not affect the results in any way. In
fact most of the changes increase
rather than diminish the Republican
majorities. The vote on county aud-
itor was increased on each candidate
and brought the two Democratic can-
didates so close together that Stover
has a bare majority of six over Con-
do. Following is the complete official
vote cast in the county for all candi-
dates on the county ticket:
Judge of Superior Court:
William H. Keller, N. PP... 3446
Dukeman, Rep. ..
Dukeman, Pro.
Taylor, em. ..
Johnson, SOC. .....cconrvevecns 73
Wilkinson, Rep.........cc00eee 418%
Wilkinson, SOC........ceeeeeeees 52—4236
Meyer, Dem.......ccoeeeveennne 3612
Meyer, Pro.......c...ceeavcacees 100—3712
Mayes, Rep.......cocoeeceecnns 4597
Mayes, Pro.........ccoeoeceeenn. 1663
Harter, Dem........coeeveenees 3035
Hartswick, SO0C......ceceveverens 313
Sasserman, Rep...i...eeeeeeees 4216
Sasserman, Pro.......ceeeeesees 67—4283
Smith, CIN. + «yoy pe cheiniessien or 3226
Smith, S0C......cciiereerarenns 64—-3690
Brown, Rep....ccocorrerencenns 4045
Brown, Pro......coeeeeeeessees 62—4107
Geiss, Dem......ooiinneneceeens 3722
Brb, S0C......ovieerrarrcnersns 105
County Commissioner:
Austin, Rep...ooeeeeriininennn. 4049
Yarnell, Rep rel 3786
Fry, Dem.......... . 3393
Harter, Dem . 3625
Houck, Pro........... 530
District Attorney:
Furst, ..452
Xarst, .. b1—4574
Bower, 3279
County Auditor:
Gramley, Rep...... 0
Gramley, Pro.. 59-4398
Pletcher, ep 1
Pletcher, Pro 65—4176
Condo, Dem........coeeeennenes 3210
Stover, Dem.......ceevesreences 3216
Smull, “ Soc... LL vee. 165
Heaton, Rep........cceevnvnene 31:
Heaton, Soc.:
Irwin, Dem
County Surveyor:
Shattuck, Rep.................. 4872
Shattuck, Dem........coceeenn. 2109-6981
Ayers, Pro......... ci. ivi. 499
Ayers, SO0C.......ccivnnaevncens 103— 602
Historic Home to be Moved to State
Dr. G. G. Pond, of State College,
last Thursday purchased at public
auction the Dr. Priestly homestead at
Northumberland for $6,000. Dr.
Priestly came from England in the
early part of the eighteenth century,
having been one of the leading chem-
ists in that country before being driv-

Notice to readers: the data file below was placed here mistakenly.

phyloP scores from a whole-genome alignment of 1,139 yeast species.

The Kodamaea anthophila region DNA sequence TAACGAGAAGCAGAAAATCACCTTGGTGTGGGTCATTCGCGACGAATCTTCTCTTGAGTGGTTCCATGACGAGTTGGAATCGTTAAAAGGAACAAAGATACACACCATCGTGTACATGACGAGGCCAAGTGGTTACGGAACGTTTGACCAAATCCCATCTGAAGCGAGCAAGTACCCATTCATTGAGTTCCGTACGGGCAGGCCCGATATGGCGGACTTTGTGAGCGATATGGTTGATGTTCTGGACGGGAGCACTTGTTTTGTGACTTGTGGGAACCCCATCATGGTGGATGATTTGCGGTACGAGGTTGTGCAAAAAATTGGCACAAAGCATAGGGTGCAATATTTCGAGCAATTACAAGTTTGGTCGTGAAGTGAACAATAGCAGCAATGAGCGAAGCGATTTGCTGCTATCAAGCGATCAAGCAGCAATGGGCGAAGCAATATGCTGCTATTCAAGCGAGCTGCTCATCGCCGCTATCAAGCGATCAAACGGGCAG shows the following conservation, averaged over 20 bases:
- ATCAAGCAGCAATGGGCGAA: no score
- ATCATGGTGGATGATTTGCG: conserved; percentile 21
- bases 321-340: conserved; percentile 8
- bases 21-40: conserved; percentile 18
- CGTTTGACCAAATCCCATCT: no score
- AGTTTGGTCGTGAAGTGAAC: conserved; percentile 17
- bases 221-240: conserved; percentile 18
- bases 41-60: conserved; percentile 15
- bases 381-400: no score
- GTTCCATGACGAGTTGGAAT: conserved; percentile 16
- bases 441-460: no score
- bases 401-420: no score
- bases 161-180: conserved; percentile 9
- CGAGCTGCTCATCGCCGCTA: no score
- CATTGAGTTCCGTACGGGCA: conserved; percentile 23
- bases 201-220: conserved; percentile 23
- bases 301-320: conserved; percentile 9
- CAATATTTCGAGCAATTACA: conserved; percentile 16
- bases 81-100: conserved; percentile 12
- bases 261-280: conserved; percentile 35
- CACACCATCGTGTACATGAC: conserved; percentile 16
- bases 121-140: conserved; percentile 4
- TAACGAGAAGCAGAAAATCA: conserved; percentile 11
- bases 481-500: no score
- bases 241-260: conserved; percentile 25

en out by persecution. He located at
what is now Northumberland, being
one of the pioneer settlers of that
part of the Susquehanna valley.
"There he built a home and in the later
years became celebrated as the dis-
coverer of oxygen. His old home is
one of the most historic in the State,
and the room in which he conducted
his chemical experiments has been
kept practically as it was during his
life, through the biggest part of two
Dr. Pond, who is head of the chem-
istry department at The Pennsylva-
nia State College, announced after
purchasing the homestead that he will
have it moved to State College. It
will be set upon the spacious grounds
surrounding the college and will be
used as a memorial to Dr. Priestly,
the discoverer of oxygen and one of
the greatest chemists of his day. The
building, which dates back to the Rev-
olutionary period, will be moved in
seciions. Dr. Pond stated that he
hoped to have the engineers there to
begin work of the removal this fall.
The task of moving the building will
be quite a feat of engineering.
“ Two Big Football Games.
Two big football games are sched-
uled for Hughes field, Bellefonte, one
tomorrow and the other on Saturday
of next week. They promise to be
“hair raisers” and thrill the crowd on
the side lines, which ought to be large
on both occasions. The contest to-
morrow will be between the Mansfield
Normal and the Bellefonte Academy
teams, and game will be called
promptly at 3 p. m. The Mansfield
team is among the strongest prep
elevens in the State.
The game on Saturday of next
week will be between the Academy
and Dickinson Seminary, of Williams-
port. This also should be a struggle
worth seeing, as Dickinson always has
a strong eleven. This game will be
called at 3 p. m.
The local rooters should attend
both these games and encourage the |
boys from the hill in their efforts to!
win laurels for Bellefonte. The
Academy team is worthy of your sup-
port, as shown in their victory over
the Altoona All Scholastics and the
great fight they put up two weeks ago
at State College against the Fresh-
men team when they kept them from
crossing the goal line and only allow-
ed them to score a safety touchdown.
A Christmas Bazaar.
Don’t forget the Christmas bazaar
to be held in the Episcopal parish
house Thursday of next week, Novem-
ber 20th, at two o'clock p. m. Un-
usual Christmas cards, practical and
fancy articles suitable for gifts, and
all kinds of good things to eat, includ-
ing coffee and doughnuts, will be of-
fered for sale both afternoon and
evening. The Jack Horner Christmas
pie will not be good to eat, but it will
be full of “plums.” Go and try one.
The Aid society of the Re-
formed church will hold their annual
Thanksgiving market November 26th,
in the W. C. T. U. room. Home made
bread, rolls, cake, ete., will be on sale.
— If you want to see the Penn ; October Weather Uunsual bu
State Thespians in “Stop Thief,” go to Record Breaker.
Garman’s this (Friday) evening.
t Not a
i -— There is a wide-spread impression
——Sheriff-elect Harry Dukeman iat the October weather this year
on Wednesday tendered his resigna- | was a record-breaker for high temper-
tion as chief of police of Bellefonte | ature and for wetness. The records
borough to take effect at once. | of the Pennsylvania agricultural ex-